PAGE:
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Giving instructions in the classroom: A gender aspect on the language used
University West, Department of Social and Behavioural Studies, Division for Educational Science and Languages.
2015 (English)Independent thesis Advanced level (degree of Master (One Year)), 10 credits / 15 HE creditsStudent thesis
Abstract [en]

The PISA report from 2012 reveals that boys' and girls' results in school differ. In Ireland,where this study took place, and in many other countries in the world, girls score higher overall results than boys in the second-level assessments, and the gap is widening. The second level assessments are the final tests in compulsory school, which determine the students' grades. With this in mind I decided to investigate one crucial part of teaching – giving instructions.

The aim of this study was to investigate if there are any differences in how teachers give instructions in single-gender classes with boys and single-gender classes with girls and how the instructions are followed up. An additional aim was to discuss if different teaching methods have developed from this and, if so, what they are. The analysis was based on the following linguistic features of the instructions given: vocabulary, sentence length, intonation, pitch and gesture. Four classroom observations in four primary classes made up the material in this study.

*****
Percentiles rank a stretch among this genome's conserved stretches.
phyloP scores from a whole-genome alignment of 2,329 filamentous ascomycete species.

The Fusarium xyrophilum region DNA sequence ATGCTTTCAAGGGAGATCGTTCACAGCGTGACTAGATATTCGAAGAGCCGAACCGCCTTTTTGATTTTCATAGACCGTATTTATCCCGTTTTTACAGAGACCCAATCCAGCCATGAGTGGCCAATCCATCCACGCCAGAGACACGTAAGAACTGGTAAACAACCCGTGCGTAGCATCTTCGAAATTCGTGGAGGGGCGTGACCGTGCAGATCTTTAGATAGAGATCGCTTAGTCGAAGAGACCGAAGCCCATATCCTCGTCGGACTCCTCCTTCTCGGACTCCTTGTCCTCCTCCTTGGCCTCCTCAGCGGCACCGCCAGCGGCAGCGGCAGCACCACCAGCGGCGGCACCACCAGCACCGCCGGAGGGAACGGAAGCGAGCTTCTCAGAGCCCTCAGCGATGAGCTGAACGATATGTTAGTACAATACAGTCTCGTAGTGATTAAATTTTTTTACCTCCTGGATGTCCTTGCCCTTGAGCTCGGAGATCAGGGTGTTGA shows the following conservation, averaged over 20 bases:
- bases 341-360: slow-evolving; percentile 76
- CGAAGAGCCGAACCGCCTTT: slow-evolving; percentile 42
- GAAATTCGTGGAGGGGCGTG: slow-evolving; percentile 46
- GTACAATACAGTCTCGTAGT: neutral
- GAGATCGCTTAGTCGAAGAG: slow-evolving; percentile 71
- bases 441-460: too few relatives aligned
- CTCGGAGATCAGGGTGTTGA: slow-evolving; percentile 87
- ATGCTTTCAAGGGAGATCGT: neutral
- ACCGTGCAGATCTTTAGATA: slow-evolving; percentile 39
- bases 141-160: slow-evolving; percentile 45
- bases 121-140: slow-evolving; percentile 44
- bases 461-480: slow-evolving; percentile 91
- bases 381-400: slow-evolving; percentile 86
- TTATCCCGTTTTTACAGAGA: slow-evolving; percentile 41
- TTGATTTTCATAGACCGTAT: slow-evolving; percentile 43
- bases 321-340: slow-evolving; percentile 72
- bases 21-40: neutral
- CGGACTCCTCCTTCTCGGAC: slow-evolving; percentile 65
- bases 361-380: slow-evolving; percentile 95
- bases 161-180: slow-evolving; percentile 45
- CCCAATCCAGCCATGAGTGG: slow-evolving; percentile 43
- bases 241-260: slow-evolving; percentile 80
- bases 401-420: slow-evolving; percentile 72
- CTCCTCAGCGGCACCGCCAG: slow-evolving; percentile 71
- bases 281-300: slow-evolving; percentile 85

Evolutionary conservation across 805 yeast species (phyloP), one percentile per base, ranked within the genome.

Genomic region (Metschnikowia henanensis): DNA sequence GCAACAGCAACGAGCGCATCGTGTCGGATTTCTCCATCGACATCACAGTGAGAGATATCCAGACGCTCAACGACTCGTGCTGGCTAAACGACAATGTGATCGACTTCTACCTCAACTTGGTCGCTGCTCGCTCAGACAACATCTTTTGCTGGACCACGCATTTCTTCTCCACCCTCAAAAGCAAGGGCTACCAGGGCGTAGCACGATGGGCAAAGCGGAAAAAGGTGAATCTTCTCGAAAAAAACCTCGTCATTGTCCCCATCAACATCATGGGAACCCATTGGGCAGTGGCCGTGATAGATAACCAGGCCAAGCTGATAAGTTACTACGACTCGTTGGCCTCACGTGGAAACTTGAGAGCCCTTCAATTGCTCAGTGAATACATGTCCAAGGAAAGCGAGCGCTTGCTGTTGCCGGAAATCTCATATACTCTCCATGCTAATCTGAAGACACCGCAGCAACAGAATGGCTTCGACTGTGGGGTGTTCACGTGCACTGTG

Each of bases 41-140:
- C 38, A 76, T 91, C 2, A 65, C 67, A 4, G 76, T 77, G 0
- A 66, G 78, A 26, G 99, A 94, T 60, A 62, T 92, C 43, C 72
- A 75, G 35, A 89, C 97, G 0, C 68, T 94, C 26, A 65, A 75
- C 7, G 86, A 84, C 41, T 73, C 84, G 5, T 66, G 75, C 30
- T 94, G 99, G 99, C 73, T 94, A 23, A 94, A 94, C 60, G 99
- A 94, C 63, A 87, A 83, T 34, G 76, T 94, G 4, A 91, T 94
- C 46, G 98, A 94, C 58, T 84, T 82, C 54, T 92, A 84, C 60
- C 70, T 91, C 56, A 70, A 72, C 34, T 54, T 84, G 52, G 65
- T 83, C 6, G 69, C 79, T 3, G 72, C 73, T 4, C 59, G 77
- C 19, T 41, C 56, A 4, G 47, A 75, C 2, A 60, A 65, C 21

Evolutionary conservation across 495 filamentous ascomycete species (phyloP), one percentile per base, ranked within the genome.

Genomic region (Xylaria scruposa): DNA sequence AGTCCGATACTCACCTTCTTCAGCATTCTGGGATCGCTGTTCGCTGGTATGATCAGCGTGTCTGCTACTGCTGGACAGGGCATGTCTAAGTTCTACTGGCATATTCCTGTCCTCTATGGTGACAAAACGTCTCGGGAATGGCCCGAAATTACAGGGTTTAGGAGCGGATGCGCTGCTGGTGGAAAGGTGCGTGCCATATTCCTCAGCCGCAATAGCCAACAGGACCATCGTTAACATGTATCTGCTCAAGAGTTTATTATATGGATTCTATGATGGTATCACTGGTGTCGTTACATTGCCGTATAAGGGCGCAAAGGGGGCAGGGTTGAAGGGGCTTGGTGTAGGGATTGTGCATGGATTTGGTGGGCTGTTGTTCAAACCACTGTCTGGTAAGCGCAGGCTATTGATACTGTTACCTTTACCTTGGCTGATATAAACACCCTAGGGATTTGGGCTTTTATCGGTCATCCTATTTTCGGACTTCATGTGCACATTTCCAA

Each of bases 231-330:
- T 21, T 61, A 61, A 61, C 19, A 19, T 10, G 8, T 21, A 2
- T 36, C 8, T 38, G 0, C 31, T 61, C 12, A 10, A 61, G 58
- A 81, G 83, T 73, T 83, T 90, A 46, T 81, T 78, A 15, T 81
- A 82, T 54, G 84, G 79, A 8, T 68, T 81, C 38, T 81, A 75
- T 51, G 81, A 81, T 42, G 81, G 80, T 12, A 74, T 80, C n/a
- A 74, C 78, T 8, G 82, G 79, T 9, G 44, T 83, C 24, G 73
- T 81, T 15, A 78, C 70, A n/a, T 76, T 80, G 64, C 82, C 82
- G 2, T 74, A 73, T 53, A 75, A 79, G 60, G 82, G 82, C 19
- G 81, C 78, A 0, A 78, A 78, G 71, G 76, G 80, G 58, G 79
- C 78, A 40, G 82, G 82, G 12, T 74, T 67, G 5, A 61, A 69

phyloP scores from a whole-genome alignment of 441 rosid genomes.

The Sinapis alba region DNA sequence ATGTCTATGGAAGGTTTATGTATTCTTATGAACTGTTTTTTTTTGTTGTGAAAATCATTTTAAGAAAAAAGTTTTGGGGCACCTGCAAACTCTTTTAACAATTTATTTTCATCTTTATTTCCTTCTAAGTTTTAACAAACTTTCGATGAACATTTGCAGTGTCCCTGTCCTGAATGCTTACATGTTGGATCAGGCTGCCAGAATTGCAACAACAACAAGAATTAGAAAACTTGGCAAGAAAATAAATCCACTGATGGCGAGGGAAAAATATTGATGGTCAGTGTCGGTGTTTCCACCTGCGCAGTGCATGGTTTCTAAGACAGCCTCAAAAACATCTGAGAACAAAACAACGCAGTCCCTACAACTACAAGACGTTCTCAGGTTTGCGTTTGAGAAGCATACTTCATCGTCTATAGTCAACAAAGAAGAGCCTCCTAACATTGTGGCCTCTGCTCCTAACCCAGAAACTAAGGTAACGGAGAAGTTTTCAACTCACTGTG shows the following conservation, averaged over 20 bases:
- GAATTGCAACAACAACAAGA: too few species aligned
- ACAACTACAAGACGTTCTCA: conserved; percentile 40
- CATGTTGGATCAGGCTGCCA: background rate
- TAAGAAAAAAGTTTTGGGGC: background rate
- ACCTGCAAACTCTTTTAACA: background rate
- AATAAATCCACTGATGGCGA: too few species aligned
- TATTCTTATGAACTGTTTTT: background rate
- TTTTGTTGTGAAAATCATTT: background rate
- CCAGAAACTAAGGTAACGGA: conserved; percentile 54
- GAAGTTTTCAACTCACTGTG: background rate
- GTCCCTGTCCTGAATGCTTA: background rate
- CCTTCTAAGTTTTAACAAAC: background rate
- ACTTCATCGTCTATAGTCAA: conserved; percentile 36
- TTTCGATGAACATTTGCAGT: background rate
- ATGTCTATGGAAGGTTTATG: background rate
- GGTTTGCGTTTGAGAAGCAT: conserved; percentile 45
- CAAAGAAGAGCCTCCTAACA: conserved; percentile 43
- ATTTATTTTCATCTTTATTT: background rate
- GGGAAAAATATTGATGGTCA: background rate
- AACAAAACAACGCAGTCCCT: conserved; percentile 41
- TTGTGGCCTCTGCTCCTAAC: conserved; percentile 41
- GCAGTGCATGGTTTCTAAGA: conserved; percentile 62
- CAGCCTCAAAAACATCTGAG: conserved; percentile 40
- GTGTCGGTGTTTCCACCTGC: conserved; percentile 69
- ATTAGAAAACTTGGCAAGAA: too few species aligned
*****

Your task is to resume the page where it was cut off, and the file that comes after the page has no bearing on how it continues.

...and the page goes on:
The results were analysed and discussed in relation to previous research in this area and a gender theoretical perspective, followed by a critical discourse analysis. The results showed that girls were given more instructions, in terms of number of instructions, than the boys. Intonation and pitch showed differences that could be related to classroom environment. The observations showed significant differences in classroom environment with more disruptive talking in the boys' classes. A teacher-centered teaching method using direct instruction was common in both schools and the results showed that there were differences in teaching methods between the schools that could be related to gender. The critical discourse analysis revealed that the use of direct instruction led to an uneven power relationship in communication between teacher and student.

Place, publisher, year, edition, pages
2015. , 42 p.
Keyword [en]
Single-gender classes, gender differences, instructions, teaching methods, direct instruction, vocabulary, sentence length, intonation, pitch, gesture
National Category
Languages and Literature
Identifiers
URN: urn:nbn:se:hv:diva-7986Local ID: EON200OAI: oai:DiVA.org:hv-7986DiVA: diva2:848630
Subject / course
English
Supervisors
Examiners
Available from: 2015-09-07 Created: 2015-08-25 Last updated: 2015-09-07Bibliographically approved

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CiteExportLink to record
Permanent link

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Cite
Citation style
  • apa
  • ieee
  • modern-language-association-8th-edition
  • vancouver
  • Other style
More styles
Language
  • de-DE
  • en-GB
  • en-US
  • fi-FI
  • nn-NO
  • nn-NB
  • sv-SE
  • Other locale
More languages
Output format
  • html
  • text
  • asciidoc
  • rtf